The fourth movement opens with a soft ascending motive in the violins that is responded to with loud chords in the full orchestra, creating a bit of unease about how this symphony might end. The contrasting theme is pleasant, almost triumphant by comparison. The development begins with a strange angular passage that uses eleven of the twelve chromatic notes, avoiding only the tonic G. This essentially clears the ears for a development that uses all sorts of melodic, harmonic, and textural devices to explore seemingly every possible version of the opening theme. After a dramatic stop, the recapitulation begins, revisiting both themes in minor. Unlike many symphonies in minor keys, this one does not relent and end positively—the dramatic pathos is maintained to the end.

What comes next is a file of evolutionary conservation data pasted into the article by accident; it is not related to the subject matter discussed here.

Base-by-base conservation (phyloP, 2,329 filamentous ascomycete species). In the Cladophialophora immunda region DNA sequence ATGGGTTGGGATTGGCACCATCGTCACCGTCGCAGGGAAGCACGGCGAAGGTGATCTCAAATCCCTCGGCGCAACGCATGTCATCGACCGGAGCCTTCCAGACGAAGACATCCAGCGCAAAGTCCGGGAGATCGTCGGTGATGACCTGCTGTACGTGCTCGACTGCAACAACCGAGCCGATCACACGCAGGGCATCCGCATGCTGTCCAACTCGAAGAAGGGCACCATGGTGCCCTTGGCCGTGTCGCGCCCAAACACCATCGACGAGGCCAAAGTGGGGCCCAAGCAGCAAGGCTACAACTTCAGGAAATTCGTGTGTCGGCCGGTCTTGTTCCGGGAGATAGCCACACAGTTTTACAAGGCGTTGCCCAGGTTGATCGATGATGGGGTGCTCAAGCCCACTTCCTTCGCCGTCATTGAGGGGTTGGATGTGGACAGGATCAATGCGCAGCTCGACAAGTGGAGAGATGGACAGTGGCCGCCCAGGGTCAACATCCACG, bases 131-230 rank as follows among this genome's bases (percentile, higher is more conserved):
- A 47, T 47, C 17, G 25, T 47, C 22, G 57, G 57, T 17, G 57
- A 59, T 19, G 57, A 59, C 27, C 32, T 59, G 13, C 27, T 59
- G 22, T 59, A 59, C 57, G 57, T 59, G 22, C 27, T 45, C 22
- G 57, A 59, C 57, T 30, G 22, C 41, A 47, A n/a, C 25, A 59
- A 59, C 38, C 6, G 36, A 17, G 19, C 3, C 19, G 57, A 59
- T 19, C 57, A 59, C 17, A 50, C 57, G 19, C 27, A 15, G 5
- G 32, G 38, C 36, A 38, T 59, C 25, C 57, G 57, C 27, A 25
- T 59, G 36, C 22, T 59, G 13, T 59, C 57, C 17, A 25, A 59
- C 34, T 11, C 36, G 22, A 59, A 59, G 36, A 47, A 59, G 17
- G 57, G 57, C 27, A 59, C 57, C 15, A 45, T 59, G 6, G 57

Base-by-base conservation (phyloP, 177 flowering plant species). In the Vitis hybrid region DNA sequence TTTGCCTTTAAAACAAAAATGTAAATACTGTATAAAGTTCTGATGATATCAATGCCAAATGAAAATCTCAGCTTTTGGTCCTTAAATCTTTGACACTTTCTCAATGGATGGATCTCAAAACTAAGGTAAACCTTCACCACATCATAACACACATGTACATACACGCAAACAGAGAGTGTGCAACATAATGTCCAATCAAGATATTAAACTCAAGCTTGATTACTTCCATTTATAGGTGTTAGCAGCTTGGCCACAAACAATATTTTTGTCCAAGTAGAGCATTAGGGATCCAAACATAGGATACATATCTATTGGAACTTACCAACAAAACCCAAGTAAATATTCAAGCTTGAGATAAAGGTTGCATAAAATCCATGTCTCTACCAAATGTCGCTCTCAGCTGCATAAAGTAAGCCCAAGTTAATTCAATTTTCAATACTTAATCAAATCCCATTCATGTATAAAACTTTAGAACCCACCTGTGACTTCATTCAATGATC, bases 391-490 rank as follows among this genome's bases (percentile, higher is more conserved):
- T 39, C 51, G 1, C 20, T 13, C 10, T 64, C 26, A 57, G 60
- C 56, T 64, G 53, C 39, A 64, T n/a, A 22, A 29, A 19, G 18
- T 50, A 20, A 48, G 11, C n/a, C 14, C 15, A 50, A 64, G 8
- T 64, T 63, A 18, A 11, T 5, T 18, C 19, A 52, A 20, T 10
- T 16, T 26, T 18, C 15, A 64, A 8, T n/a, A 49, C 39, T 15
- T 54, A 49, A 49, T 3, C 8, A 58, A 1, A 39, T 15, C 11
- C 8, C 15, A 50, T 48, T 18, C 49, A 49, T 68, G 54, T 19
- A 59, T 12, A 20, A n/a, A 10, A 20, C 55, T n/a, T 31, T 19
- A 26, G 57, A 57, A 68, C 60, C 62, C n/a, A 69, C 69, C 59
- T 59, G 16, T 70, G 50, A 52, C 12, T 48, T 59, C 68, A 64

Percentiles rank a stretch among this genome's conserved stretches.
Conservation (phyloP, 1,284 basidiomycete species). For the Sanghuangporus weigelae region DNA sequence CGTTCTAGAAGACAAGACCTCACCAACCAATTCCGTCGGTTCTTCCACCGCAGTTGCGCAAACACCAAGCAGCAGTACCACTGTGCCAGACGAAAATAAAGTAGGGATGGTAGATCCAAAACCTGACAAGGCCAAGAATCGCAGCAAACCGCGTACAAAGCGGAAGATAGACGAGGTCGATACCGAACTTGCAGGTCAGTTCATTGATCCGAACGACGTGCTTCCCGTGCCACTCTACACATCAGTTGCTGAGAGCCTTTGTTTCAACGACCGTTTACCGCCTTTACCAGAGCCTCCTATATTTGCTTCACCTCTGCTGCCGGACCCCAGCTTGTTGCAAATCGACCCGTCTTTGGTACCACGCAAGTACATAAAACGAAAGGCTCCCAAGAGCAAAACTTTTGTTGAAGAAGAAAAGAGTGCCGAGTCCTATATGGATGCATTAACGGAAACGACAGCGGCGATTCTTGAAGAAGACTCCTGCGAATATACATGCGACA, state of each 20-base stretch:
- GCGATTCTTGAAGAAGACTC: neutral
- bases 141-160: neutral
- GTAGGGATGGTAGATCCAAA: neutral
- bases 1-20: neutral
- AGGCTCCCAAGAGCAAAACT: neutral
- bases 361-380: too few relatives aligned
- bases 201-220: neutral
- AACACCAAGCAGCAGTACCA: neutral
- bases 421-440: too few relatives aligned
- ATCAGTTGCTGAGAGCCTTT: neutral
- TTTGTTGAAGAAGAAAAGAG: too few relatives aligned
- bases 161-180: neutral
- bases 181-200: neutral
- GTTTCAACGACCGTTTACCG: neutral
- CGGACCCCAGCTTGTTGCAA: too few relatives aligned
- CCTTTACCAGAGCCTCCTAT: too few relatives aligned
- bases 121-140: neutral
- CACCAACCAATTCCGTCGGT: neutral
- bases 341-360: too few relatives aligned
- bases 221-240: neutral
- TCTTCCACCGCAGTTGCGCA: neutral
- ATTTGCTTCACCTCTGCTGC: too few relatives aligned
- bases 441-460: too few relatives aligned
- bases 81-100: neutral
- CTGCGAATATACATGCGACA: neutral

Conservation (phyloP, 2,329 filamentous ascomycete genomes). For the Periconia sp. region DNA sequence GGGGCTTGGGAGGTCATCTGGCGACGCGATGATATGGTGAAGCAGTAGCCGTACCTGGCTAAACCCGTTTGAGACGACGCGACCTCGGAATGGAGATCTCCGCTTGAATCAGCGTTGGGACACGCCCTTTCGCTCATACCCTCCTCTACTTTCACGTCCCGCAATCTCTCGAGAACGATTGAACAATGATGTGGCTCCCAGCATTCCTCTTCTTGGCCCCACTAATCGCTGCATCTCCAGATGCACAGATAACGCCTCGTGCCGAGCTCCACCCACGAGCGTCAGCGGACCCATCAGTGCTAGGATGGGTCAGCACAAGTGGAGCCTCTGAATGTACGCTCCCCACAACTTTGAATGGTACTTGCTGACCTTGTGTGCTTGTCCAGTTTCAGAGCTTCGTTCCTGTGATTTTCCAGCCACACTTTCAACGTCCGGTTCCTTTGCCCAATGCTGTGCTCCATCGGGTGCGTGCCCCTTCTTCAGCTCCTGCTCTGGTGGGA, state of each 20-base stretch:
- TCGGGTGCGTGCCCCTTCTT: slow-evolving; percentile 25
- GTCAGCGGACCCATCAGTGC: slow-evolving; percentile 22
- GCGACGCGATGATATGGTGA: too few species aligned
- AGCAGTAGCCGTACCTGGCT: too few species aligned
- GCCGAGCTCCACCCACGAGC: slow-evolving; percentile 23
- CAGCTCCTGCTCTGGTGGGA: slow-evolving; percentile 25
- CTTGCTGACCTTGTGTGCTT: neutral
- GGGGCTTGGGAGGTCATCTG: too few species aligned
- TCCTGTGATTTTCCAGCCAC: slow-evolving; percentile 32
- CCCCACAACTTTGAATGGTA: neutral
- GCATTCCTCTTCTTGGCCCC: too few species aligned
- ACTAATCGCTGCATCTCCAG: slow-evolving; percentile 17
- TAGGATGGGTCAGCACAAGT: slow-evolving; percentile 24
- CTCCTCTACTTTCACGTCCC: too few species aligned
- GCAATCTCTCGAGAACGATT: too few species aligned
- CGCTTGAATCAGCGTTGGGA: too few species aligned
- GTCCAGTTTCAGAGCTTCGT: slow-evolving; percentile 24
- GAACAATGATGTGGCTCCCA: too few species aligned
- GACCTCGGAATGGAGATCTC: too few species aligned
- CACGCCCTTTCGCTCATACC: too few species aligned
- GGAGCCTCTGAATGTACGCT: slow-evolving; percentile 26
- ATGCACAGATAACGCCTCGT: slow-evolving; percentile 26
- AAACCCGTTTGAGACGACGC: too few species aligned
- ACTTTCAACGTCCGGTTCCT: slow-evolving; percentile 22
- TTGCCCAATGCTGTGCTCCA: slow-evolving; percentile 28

Beethoven knew this symphony well, as evidenced by inclusion of some measures copied into one of his sketchbooks. Johannes Brahms obtained Mozart’s original score, calling it “the crown” of his manuscript collection. There is no doubt that this symphony is considered a masterpiece of the genre.
Ludwig van Beethoven
(December 17, 1770-March 26, 1827)
Concerto No. 4 in G major for Piano and Orchestra, op. 58
The early 1800s were important years of activity for Beethoven, during which he created some of his greatest works. The fourth piano concerto was completed in 1806 and premiered, along with the Coriolan Overture and the Fourth Symphony, in March 1807 at a private concert at the home of Prince Lobkowitz. The piece is very “Classical,” with more emphasis on refined melodic invention and transparent texture, and fewer overt dynamic surprises and complicated developmental textures. It is almost as if Beethoven is channeling the spirit of Mozart into this more progressive context.